Brighton-based blogger Louise Parker of lvinlovewith.com worked with psychologist Dr Elizabeth Forrester to help her take a less emotional view of her possessions. Having recently moved home Louise had already cleared out a lot of unwanted items, but realised she was still clinging onto a lot of clothing, toiletries and other beauty items she didn't need.
Louise: 'I was a little nervous about de-cluttering with Liz if I'm honest. I like to think I'm quite a streamlined person, so really thought there wouldn't be anything that I would deem as clutter. However, my wardrobe and drawers that were bursting at the seams and telling a different story, so something really needed to be done!
'Liz's approach was very simple: after putting all my clothes from my wardrobes and drawers (and secret suitcases filled with further clothes) on the bed, it was as easy as picking up each item one by one and really assessing whether I wanted it or needed it. Asking myself whether I actually wore it, or if it was the similar to lots of my other clothes was a particularly handy approach. I found that I hadn't really thought about many of the items of clothes for quite a while, just because I rarely saw them in my packed wardrobe!
'My drawers full of bottles, make-up and skincare were an area that really needed addressing - it was amazing the great feeling I got when I found something in among the clutter that I forgot I had. It was also really great to rid myself of the little sample sachets and bottles from magazines and make-up counters. Looking at the piles of stuff I was happy to get rid of was quite a shock - nd that image will really stay with me when I next go to Boots!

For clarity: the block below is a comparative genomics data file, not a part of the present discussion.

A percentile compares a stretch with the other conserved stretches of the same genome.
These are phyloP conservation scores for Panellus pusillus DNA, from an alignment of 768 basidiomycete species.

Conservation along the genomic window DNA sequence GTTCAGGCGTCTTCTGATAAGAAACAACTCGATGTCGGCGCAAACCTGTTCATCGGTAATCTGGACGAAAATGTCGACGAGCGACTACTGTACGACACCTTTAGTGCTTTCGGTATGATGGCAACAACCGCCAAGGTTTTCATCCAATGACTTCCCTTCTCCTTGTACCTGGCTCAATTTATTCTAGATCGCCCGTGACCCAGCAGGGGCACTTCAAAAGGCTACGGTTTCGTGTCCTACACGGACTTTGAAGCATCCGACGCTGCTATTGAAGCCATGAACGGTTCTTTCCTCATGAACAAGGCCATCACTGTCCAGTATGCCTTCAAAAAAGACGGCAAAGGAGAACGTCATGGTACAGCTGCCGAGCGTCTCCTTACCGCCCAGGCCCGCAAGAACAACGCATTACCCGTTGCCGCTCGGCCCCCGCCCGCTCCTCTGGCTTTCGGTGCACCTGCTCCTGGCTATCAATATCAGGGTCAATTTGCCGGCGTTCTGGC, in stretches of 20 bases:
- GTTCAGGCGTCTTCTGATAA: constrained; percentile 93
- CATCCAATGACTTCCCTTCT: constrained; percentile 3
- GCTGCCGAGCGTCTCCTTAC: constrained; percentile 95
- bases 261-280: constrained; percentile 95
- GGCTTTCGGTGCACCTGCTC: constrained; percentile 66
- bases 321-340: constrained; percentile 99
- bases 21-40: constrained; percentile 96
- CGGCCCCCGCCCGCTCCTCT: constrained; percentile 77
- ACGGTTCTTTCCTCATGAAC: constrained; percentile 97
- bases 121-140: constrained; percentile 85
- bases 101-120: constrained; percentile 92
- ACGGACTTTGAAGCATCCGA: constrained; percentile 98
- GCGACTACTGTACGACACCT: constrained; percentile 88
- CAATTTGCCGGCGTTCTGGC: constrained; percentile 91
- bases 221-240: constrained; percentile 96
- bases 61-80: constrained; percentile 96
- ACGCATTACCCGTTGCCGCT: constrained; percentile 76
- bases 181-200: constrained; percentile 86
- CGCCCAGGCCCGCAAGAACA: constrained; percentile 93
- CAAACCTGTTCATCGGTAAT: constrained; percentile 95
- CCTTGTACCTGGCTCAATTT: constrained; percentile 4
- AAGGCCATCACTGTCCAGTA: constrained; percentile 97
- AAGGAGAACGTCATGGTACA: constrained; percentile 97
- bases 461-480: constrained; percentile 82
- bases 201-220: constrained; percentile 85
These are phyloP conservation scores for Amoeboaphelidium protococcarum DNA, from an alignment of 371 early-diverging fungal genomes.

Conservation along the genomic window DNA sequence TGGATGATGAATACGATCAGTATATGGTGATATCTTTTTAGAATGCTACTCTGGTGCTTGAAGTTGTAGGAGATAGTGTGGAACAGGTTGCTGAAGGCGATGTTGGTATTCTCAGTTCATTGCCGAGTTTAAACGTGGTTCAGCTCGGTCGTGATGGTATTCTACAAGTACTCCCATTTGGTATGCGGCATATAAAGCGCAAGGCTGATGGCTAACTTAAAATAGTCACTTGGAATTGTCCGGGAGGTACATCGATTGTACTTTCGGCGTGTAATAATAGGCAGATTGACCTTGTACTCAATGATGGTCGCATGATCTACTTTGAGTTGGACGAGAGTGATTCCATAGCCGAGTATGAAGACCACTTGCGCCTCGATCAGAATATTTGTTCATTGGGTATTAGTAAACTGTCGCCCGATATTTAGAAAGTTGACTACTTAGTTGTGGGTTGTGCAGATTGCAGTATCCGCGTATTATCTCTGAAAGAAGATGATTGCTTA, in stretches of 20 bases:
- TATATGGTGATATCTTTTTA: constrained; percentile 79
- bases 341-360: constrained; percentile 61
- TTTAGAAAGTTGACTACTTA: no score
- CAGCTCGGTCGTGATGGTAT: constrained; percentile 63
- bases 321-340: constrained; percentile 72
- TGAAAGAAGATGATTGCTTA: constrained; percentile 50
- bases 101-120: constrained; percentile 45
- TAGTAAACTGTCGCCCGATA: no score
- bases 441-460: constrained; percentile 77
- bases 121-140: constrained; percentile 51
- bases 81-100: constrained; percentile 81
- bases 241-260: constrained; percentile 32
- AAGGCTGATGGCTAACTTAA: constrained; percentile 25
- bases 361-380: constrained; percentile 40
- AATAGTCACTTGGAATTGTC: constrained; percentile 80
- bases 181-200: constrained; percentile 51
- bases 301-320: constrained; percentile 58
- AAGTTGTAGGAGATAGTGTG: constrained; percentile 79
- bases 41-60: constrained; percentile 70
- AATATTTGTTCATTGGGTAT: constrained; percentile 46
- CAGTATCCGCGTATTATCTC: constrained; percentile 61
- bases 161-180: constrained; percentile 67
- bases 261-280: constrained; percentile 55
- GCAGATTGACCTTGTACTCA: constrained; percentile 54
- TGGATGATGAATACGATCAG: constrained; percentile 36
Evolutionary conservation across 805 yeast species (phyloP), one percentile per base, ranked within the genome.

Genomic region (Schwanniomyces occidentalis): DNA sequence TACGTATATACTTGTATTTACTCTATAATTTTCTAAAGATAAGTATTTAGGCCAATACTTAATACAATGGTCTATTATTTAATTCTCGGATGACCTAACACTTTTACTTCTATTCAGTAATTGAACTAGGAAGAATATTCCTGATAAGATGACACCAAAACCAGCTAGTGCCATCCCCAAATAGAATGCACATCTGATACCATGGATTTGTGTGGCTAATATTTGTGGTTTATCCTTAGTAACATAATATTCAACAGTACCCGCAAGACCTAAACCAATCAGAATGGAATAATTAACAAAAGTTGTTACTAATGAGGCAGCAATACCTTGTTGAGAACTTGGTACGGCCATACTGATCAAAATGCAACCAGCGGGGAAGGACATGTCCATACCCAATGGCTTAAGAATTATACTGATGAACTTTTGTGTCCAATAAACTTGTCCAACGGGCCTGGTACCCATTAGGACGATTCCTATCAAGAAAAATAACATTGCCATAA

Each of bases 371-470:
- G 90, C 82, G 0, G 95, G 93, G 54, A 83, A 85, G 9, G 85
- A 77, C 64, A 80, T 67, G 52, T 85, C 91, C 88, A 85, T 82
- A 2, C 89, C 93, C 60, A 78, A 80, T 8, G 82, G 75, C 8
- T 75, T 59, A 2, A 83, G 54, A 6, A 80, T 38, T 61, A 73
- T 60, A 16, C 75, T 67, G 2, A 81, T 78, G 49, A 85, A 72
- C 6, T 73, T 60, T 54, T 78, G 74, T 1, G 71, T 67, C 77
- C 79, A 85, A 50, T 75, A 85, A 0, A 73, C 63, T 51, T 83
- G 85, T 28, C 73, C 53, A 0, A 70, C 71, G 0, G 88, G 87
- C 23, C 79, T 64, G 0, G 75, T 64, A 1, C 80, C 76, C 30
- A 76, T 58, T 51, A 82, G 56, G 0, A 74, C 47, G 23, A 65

'Another thing Liz taught me was to contemplate the amount of things I bring into the house every day - and whether I clear the same amount out. So now when I do choose to buy something new, I'll be thinking about what I can get rid of to balance it out.'
Dr Elizabeth Forrester: 'Louise made some interesting comments about some of the items she’d struggled to discard. This applied to quite a few cosmetic items which had lain unused and unloved in the drawer. Attempts to avoid unpleasant, negative feelings is a key reason for not tackling clutter. When Louise came face-to-face with these items, it reminded her of money she had spent on them, so getting rid of them felt wasteful, and led to further feelings of guilt.
'A self-confessed lover of shopping, I asked her about the feelings she experienced when she bought the items. When we shop, we see items that we desire and it often seems as if we will never get over that intense feeling of longing we experience. In fact, that feeling has too often fizzled out before we’ve even set foot through the door and the item loses its magic. In a similar way, we may fear that the negative thoughts and emotions we get when contemplating getting rid of some unworn or unused purchases won’t go away either.
'By clearing out a significant amount of clutter (like half-used tubes and bottles), and taking a new approach to discarding her unwanted purchases - such as passing them on to friends and colleagues for a donation to a favourite charity - Louise had a very different experience. She found that rather than being left with uncomfortable feelings,she got the same familiar buzz she would get when acquiring something new.
'What’s more, delighting friends with a nearly-new bargain (and being able to give some cash to a good cause) will give her additional ‘feel good’ experiences. And by having a good clear-out, it is possible to fall in love all over again with some things that have been languishing in the back of our cupboards.'